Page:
In general, giving your cat table scraps is not a good habit to get into. But if you want to share your celebration with your cat by giving them a little leftover turkey or fish, that’s fine. Just be absolutely sure to avoid sharing any of the foods below, as they can be harmful to your cat’s health. A fair number of cats are prone to pancreatitis which can be triggered by a fatty meal such as a fattier piece of turkey or a piece with skin
In general, unless your veterinarian has advised differently, your cat’s diet should primarily include food made just for cats.
Cats typically aren’t interested in solid chocolate, but it’s worth emphasizing that chocolate in all forms is toxic to cats. Baking chocolate can be dangerous even in minute amounts, and cats may be more drawn to holiday desserts and drinks.
Never feed your cat cooked bones as they can splinter, causing internal damage or blockage that could be fatal. If you’re going to share any turkey this Thanksgiving, be certain there are no bones in it.
Most cats stop producing the enzyme required to break down milk (lactase) when they’re kittens. That means that most cats are actually lactose intolerant. Ingesting dairy products can lead to cramping, gas, diarrhea and other stomach issues.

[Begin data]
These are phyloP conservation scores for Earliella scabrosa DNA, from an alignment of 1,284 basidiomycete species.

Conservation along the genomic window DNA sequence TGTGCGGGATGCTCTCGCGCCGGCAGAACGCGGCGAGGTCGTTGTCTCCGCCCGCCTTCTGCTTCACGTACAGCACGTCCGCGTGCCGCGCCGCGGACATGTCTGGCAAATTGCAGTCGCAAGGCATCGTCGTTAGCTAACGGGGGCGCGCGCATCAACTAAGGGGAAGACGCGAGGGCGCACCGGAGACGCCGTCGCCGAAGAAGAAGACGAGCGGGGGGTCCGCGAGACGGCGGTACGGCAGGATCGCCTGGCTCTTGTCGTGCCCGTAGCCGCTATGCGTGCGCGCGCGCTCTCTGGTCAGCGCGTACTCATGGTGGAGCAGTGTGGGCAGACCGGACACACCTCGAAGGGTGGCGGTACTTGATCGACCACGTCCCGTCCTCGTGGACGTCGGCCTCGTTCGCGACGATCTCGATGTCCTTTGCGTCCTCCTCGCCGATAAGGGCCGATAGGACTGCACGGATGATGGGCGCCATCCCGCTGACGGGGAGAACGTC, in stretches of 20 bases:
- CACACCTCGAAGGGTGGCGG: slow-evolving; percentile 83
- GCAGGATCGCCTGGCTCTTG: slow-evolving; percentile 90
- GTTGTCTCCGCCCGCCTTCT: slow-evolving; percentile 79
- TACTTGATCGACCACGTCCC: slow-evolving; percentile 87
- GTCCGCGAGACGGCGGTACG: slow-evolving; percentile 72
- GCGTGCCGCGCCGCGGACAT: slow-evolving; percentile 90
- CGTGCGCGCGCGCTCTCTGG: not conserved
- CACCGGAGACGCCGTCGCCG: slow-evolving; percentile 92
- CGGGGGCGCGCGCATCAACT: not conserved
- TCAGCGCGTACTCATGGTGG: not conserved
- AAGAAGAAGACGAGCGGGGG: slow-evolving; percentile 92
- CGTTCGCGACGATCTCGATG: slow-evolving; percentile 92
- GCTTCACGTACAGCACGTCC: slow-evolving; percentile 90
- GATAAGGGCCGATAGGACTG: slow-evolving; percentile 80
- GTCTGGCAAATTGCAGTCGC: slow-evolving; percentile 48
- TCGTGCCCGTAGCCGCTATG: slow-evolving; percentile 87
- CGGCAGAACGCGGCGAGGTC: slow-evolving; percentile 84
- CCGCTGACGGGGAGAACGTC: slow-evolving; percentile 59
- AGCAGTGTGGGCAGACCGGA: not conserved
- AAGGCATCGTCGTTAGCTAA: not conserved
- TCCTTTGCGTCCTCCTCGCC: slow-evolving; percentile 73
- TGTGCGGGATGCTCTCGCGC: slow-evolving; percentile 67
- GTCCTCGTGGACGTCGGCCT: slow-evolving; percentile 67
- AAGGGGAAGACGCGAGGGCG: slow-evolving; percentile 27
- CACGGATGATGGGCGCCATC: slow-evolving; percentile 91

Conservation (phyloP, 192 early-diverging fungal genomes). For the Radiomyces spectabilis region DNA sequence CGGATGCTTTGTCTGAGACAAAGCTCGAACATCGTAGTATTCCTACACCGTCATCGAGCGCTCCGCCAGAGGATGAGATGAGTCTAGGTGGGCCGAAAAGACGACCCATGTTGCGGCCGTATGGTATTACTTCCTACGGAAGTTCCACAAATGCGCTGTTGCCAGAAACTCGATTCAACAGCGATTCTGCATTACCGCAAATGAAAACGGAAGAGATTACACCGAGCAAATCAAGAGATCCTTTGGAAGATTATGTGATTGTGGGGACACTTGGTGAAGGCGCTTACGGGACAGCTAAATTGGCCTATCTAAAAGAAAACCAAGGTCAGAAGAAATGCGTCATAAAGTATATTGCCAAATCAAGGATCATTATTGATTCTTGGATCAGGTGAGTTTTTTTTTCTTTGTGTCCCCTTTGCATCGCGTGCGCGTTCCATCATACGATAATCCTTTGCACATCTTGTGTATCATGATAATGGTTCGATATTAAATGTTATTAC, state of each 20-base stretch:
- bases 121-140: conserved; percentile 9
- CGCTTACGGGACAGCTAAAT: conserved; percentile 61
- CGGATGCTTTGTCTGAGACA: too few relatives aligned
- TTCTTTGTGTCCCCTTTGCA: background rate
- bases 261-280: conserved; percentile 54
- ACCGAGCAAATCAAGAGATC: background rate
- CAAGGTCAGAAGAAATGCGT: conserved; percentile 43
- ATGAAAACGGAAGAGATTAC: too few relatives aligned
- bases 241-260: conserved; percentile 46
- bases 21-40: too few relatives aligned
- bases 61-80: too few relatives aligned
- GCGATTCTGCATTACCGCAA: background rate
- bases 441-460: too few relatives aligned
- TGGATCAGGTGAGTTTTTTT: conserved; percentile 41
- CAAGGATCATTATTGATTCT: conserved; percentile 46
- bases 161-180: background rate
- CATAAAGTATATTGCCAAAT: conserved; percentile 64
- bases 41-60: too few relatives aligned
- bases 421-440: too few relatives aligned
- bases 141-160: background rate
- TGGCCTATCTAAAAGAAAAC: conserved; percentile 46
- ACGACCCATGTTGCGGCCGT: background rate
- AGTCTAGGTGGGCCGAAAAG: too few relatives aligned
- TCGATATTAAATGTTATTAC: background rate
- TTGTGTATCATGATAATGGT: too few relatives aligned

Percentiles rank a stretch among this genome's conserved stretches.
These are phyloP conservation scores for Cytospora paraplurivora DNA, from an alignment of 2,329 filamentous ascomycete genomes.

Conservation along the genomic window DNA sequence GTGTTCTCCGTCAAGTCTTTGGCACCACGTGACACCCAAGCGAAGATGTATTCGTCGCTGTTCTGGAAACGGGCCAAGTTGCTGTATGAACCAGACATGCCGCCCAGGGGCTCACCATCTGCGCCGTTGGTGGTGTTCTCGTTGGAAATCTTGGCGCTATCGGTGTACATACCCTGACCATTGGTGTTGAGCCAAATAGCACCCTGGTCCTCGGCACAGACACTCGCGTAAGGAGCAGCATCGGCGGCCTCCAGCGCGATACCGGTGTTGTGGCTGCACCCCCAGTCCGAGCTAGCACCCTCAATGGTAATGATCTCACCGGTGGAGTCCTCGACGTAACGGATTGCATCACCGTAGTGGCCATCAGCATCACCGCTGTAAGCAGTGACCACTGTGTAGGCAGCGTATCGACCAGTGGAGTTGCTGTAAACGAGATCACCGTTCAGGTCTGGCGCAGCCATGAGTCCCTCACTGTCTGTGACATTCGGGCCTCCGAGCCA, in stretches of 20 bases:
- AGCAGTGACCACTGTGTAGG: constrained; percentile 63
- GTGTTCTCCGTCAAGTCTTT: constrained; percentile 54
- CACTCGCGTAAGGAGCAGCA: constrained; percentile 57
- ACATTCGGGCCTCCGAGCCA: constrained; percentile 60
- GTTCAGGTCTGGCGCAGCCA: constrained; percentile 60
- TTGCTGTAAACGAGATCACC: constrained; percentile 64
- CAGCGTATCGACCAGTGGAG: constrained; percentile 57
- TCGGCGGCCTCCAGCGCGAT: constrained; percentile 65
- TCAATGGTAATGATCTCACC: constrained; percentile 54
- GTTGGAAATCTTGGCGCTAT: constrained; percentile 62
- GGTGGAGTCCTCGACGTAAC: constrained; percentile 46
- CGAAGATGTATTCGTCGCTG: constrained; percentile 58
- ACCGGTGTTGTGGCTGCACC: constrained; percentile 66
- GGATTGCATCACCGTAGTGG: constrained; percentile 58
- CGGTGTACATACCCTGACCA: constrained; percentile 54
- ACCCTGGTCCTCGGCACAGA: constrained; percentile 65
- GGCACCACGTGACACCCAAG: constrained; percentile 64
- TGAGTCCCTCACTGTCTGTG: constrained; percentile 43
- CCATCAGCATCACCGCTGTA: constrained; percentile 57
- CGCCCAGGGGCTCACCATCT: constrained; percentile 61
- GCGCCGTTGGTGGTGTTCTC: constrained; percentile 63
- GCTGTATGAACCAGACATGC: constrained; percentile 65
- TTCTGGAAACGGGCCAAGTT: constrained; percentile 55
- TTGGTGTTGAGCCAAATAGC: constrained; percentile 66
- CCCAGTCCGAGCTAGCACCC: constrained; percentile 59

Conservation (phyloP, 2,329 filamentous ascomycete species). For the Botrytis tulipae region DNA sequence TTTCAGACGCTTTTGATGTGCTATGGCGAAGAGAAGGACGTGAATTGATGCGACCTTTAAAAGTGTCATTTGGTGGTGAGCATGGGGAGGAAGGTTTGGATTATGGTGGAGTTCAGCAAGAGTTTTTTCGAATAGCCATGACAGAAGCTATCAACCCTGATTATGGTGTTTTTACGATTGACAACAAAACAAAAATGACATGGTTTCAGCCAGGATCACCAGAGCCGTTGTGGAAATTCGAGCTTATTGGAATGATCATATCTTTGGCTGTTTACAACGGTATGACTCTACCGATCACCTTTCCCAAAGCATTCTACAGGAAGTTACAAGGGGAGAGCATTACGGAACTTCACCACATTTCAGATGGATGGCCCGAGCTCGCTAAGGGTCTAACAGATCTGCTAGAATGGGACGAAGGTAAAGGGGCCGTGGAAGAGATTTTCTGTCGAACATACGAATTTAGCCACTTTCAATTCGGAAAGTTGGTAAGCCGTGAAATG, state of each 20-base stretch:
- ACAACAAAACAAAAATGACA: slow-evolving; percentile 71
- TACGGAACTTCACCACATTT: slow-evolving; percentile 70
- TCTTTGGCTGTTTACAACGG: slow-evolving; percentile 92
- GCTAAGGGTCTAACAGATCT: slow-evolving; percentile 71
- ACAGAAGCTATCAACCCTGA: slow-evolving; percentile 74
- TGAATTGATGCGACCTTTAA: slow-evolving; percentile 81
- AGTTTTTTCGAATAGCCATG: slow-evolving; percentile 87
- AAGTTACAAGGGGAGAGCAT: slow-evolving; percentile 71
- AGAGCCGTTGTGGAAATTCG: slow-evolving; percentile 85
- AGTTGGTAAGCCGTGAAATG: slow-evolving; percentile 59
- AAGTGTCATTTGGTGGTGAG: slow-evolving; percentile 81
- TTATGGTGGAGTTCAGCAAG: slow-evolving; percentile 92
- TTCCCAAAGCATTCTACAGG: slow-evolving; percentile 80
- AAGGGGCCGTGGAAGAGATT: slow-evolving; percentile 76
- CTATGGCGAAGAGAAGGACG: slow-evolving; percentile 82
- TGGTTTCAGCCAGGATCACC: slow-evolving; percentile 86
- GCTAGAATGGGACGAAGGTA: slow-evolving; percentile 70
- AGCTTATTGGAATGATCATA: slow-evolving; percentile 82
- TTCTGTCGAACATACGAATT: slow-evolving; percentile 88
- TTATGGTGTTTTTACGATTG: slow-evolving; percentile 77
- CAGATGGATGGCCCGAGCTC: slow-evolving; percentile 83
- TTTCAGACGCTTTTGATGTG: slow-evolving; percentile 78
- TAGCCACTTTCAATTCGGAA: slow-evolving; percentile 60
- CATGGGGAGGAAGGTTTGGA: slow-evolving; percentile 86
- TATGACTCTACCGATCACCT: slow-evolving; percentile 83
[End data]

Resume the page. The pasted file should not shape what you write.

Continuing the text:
Onions, garlic, etc.
All onion relatives (the allium family) can break down a cat’s red blood cells, leading to anemia. This can occur even if the vegetable is cooked, processed or turned into a seasoning. The allium family includes shallots, leeks, chives, and other bulbous herbs.
Some people include raisins in their turkey stuffing. If you do, you might not want to let your furry friend clean your plate. Raisins (and grapes) cause illness and can even lead to kidney problems in cats.
Raw eggs may contain salmonella, E. coli and other harmful bacteria. They are not appropriate to feed your cat (or people). This includes raw bread dough, which is particularly harmful to cats due to its yeast content.
Similar to raw eggs, raw meat and fish may contain bacteria that can cause food poisoning in cats. Be aware that feeding raw food to your cat can infect you and other members of your household.
Bonus Fact: Pumpkin purée (not pie filling) is ok to share. In fact, the fiber content in all edible gourds can aid in your cat’s digestion. However, they might not be interested in eating it unless you combine it with some wet cat food.